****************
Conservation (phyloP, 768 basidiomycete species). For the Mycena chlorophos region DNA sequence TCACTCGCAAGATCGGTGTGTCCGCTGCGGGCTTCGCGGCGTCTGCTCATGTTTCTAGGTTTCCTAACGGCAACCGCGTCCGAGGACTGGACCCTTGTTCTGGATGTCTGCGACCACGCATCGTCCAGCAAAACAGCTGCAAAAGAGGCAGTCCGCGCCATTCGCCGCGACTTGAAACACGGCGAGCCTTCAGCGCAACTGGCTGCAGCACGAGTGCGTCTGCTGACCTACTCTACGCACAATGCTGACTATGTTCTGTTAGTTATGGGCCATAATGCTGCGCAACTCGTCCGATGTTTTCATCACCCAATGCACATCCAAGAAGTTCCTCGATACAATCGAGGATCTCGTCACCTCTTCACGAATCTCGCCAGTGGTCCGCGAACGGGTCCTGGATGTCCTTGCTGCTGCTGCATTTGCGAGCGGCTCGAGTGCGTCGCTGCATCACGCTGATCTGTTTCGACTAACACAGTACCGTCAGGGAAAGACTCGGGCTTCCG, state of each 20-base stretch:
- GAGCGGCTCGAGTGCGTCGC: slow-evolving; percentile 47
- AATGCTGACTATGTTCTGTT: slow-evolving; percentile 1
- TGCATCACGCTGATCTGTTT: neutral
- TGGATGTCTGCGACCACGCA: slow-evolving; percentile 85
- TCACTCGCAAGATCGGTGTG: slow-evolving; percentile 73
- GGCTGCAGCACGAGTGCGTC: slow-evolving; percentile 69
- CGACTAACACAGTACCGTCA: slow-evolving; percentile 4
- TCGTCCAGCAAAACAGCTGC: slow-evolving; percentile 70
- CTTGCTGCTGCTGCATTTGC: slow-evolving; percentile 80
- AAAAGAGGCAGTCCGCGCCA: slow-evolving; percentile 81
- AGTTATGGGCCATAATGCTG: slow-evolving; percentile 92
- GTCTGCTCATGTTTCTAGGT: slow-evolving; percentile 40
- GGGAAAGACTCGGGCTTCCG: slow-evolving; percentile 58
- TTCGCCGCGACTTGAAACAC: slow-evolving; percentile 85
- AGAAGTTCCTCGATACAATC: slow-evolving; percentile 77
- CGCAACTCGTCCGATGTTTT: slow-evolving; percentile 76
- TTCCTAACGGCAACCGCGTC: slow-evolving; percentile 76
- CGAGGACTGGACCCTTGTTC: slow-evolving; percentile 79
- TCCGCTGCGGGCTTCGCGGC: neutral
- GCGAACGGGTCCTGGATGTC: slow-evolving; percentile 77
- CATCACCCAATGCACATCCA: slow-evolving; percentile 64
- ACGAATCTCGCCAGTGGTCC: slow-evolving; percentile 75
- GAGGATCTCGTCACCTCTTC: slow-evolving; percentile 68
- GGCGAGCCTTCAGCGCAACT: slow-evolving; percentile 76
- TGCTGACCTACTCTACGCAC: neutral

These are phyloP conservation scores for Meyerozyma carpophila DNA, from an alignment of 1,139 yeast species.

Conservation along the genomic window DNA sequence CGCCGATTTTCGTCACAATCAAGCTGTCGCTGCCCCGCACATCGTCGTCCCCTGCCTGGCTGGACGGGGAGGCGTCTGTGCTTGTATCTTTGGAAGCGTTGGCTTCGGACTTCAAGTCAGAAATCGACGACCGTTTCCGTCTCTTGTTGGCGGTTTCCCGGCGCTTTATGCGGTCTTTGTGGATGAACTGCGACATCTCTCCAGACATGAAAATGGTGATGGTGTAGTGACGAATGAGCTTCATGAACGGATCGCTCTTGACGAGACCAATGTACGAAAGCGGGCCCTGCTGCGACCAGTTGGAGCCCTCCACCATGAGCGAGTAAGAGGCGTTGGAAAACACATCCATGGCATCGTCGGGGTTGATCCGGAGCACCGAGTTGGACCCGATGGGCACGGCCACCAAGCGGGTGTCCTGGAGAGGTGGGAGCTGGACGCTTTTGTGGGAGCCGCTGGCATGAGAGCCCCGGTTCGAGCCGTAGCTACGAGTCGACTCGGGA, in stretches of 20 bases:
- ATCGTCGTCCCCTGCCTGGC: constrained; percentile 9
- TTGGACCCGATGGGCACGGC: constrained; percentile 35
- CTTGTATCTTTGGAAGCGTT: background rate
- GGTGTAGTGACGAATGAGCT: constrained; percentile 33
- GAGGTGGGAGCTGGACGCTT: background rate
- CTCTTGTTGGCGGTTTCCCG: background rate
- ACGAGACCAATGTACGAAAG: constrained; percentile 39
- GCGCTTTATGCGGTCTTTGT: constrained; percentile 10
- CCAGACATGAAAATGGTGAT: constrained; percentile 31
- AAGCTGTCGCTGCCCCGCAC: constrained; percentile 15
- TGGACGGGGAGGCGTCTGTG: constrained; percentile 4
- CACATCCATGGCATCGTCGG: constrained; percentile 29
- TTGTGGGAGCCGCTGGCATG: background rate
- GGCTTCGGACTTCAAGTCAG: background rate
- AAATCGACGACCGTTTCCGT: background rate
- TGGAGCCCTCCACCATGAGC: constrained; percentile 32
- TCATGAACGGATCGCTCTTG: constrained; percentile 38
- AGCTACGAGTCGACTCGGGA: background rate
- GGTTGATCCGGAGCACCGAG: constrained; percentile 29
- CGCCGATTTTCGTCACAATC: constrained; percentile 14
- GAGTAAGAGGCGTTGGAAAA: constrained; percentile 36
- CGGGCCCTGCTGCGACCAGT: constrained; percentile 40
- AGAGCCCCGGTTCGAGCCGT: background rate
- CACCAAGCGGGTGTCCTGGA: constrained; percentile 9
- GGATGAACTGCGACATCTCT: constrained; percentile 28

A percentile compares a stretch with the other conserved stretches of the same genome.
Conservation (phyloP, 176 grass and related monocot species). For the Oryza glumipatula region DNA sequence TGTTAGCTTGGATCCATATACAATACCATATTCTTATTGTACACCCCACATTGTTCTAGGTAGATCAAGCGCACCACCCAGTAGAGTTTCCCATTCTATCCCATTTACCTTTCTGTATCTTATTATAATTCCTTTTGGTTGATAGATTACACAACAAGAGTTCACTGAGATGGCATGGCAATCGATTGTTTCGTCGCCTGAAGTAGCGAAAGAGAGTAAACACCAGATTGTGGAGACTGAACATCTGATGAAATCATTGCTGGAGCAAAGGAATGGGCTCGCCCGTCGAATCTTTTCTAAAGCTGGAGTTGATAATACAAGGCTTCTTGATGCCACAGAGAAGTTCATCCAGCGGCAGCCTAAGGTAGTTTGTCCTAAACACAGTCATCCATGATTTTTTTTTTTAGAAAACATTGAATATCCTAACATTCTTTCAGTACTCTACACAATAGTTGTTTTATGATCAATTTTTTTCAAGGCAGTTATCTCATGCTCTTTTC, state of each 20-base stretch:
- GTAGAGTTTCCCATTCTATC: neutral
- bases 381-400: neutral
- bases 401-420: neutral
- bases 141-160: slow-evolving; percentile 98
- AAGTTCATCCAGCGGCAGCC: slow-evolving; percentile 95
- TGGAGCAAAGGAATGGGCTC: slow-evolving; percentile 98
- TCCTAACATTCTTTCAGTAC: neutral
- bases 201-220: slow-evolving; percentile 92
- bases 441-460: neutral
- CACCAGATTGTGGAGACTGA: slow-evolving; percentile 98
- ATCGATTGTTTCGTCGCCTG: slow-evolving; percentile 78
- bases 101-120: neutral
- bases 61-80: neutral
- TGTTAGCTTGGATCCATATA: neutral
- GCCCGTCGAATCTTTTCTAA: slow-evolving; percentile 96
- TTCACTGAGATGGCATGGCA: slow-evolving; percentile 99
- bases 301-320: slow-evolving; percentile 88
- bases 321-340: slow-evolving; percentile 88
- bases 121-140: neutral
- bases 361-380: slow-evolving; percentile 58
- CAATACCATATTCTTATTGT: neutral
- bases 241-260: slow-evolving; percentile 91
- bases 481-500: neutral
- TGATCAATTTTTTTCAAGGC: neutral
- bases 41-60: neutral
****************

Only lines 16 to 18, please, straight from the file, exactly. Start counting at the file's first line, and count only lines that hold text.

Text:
- AGAAGTTCCTCGATACAATC: slow-evolving; percentile 77
- CGCAACTCGTCCGATGTTTT: slow-evolving; percentile 76
- TTCCTAACGGCAACCGCGTC: slow-evolving; percentile 76